Cost: about $0.75 to $5.00 per square foot, shingles cost $2.00 to $8.00 each
Is likely to last the life of your home
Soffits, trim, and fascia are also available in fiber cement
Very fire resistant
Cracks can be easily patched
Very easy maintenance
Requires professional installation
Very heavy, about 2 ½ pounds per square foot
It may crack as the building settles if installed on new construction
Fiber cement requires professional installation that can cost as much as the material itself. Material produced before 1980 may have asbestos, which will require an asbestos abatement contractor. However, once installed, it is very durable and resistant to many factors that would destroy other materials, including fire.
You Might Consider Fiber Cement If…
You live in a high fire risk area
You want a durable and low-maintenance siding
You want the look of wood with the strength of cement
For durability and strength, it’s hard to beat brick and stone. As a naturally insulating material, it can help lower your heating and cooling bills. It is, however, very expensive and requires the skill of a mason to install.
Brick - about $6.00 to $12.00 per square foot
Brick veneer – about $11.00 to $15.00 per square foot
Stone – about $15.00 to $30.00 per square foot
Fire-, rot-, and insect- proof
Very heavy, it requires a very strong foundation
Can put strain on the joints of your house
Must be installed by a professional mason
Brick and stone have a classic, luxurious look. It can help keep your house warm in the winter and cool in the summer. However, this long-term saving might not be enough to offset the up-front cost. Unlike other materials, it can’t be installed over the top of existing siding. However, unless you live in an earthquake zone, there is rarely, if ever, a need to replace it.
You Might Consider Brick or Stone If…
You want a luxurious but natural look
You want an incredibly durable siding
You want one of the best insulating materials available
Liquid spray on siding, or liquid vinyl as it’s called, is a spray of high-quality PVC polymers and resin used to coat the exterior of a house. It isn’t a siding itself so much as it is a coating for existing siding. It can be applied to any surface, but may not be suitable for wood as it won’t let the wood breathe.
Cost: about $3.00 to $6.00 per square foot installed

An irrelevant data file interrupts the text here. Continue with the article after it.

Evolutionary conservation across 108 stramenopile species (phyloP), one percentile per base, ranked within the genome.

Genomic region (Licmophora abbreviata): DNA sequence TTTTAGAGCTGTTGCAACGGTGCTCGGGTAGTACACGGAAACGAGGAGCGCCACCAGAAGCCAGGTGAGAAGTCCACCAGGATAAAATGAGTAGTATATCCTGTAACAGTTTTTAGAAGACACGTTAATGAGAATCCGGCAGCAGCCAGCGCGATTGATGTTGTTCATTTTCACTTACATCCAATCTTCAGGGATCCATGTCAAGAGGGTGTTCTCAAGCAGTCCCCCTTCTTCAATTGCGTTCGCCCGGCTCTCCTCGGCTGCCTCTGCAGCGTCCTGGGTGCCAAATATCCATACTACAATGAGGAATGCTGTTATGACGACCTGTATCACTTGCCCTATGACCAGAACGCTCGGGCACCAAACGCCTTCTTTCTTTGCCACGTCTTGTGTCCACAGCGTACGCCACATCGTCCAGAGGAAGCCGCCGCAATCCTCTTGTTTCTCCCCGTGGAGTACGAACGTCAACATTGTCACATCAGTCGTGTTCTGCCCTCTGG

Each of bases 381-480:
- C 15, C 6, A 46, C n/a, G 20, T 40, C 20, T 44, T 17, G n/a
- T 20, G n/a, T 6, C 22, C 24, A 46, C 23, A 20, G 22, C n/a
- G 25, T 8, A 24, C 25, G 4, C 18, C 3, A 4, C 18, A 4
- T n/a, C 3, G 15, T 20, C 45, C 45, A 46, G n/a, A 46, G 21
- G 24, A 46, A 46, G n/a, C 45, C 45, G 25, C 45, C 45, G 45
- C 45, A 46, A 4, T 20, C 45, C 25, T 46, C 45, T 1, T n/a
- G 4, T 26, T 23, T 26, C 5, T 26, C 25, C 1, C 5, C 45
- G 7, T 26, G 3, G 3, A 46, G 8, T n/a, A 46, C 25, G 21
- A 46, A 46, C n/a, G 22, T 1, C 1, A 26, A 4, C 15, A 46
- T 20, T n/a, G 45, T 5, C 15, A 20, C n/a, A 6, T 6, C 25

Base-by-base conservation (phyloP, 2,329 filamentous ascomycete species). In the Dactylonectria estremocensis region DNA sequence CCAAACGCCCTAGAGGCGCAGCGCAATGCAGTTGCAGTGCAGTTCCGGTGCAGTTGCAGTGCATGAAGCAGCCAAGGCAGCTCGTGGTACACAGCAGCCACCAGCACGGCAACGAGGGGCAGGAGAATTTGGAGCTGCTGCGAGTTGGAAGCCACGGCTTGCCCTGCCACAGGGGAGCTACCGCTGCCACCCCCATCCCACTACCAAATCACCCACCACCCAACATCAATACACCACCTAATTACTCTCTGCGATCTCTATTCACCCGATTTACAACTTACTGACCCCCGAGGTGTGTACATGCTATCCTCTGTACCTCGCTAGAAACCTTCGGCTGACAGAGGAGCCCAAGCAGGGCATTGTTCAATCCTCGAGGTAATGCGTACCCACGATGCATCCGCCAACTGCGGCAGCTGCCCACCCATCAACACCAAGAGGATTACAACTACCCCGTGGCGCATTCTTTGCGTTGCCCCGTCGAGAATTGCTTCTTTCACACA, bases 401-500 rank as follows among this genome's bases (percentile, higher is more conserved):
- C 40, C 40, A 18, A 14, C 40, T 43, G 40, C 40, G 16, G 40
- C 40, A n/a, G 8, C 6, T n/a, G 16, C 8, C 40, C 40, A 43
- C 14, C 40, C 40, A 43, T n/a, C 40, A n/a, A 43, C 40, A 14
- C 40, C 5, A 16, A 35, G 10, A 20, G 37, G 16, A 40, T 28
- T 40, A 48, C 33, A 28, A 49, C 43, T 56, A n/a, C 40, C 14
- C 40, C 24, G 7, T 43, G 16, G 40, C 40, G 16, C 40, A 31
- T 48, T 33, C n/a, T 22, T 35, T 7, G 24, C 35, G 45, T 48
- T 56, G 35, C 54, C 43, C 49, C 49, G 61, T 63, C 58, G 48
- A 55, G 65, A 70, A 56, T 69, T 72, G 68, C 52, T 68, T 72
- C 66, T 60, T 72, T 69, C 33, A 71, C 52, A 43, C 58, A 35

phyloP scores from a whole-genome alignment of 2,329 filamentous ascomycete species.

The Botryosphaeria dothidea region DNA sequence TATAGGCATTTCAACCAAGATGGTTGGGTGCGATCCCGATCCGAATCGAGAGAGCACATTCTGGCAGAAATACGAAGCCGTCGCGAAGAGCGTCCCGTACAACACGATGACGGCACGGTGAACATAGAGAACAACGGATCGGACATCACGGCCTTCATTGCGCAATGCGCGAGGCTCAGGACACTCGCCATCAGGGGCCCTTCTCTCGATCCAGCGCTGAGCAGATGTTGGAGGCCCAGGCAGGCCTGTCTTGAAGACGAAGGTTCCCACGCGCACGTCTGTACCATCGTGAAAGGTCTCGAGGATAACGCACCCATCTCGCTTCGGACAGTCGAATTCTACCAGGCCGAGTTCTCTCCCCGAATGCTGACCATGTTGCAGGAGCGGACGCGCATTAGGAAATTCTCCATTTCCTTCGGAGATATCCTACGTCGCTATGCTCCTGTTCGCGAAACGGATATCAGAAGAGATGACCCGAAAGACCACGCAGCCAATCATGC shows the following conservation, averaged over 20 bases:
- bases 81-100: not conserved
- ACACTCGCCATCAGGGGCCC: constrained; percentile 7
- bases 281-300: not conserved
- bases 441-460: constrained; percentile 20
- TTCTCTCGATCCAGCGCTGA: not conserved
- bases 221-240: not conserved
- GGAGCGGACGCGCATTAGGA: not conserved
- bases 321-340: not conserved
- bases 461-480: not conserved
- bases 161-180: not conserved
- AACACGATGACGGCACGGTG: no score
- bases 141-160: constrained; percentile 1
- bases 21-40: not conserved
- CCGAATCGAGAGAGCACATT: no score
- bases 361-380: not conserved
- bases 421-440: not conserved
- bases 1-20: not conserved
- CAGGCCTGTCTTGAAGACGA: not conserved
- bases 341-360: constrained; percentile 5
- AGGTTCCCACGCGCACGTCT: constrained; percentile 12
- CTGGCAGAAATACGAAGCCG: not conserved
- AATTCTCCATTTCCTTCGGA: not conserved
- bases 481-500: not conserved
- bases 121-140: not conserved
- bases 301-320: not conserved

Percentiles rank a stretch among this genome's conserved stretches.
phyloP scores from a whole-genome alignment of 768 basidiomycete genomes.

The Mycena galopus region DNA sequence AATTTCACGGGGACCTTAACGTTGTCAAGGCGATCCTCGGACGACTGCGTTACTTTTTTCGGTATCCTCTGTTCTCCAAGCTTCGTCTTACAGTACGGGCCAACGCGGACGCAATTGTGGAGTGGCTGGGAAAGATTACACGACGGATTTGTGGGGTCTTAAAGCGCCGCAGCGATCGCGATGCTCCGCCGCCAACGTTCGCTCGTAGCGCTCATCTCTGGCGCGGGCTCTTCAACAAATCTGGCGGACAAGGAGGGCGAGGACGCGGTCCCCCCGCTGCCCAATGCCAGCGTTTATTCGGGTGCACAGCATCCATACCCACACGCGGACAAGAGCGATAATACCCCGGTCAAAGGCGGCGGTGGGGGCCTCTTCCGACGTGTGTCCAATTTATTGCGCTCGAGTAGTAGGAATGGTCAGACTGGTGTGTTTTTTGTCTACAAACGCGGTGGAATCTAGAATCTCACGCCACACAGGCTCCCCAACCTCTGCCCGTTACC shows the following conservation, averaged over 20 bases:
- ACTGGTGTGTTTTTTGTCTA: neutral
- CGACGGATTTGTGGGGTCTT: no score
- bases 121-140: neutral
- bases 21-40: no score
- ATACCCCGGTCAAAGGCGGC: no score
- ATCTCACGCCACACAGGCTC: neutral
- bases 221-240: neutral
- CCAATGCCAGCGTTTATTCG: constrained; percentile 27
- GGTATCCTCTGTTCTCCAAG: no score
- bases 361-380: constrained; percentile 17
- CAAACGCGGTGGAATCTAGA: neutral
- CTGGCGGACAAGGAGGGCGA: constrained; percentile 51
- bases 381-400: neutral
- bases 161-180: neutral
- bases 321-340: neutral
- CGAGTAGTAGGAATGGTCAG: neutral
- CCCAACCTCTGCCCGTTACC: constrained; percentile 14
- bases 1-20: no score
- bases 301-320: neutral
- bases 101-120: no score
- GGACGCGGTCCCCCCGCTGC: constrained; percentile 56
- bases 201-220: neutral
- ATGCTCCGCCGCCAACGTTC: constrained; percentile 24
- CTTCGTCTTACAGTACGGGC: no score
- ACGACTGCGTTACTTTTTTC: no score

Rich colors that are resistant to fading
Virtually no maintenance is required beyond a regular hosing off
Excellent insulating properties
Flexible and resistant to cracking
Can facilitate mold-growth beneath wood surfaces
Still untested for longevity
Must be applied by a professional because any leaks could help mold growth underneath
Liquid spray on siding is as yet untested for longevity. Though many manufacturers offer a 25-year warranty, the truth is that the material hasn’t been around long enough to test this time span. Also uncertain is how it affects home values. However, aside from its unsuitability for wood coating, many people have been happy with it so far.
You Might Consider Liquid Spray On Siding If…
You like the lines of your current siding but want to improve its insulating qualities
You want color that will resist dulling and fading
You want an eco-friendly option to traditional vinyl siding
Insulated siding refers to siding material, usually vinyl, that has a polystyrene foam backing. This foam adds to the insulating value of the siding and helps it resist denting and cracking. It also provides a degree of soundproofing.
Cost: insulating foam adds another 30 to 50% to your total cost
Provides strength and rigidity to existing siding
Increases insulation qualities
Adds a bit of soundproofing
Adds 30 to 50% to the cost of your siding
Needs to be installed by a professional
Currently commercially available only for vinyl and, more rarely, aluminum
Insulated siding increases your insulation R value by about 3 points. This is a modest energy savings, but when combined with other measures, it can be the difference between good savings and great savings. Though it was first assumed to be a trap for moisture, it actually helps dry out moisture that gets behind your siding.
You Might Consider Insulated Siding If…
You want to get every ounce of energy savings out of your house possible
You live in a noisy area and want to reduce the noise levels a bit
You want affordable siding that is resistant to dents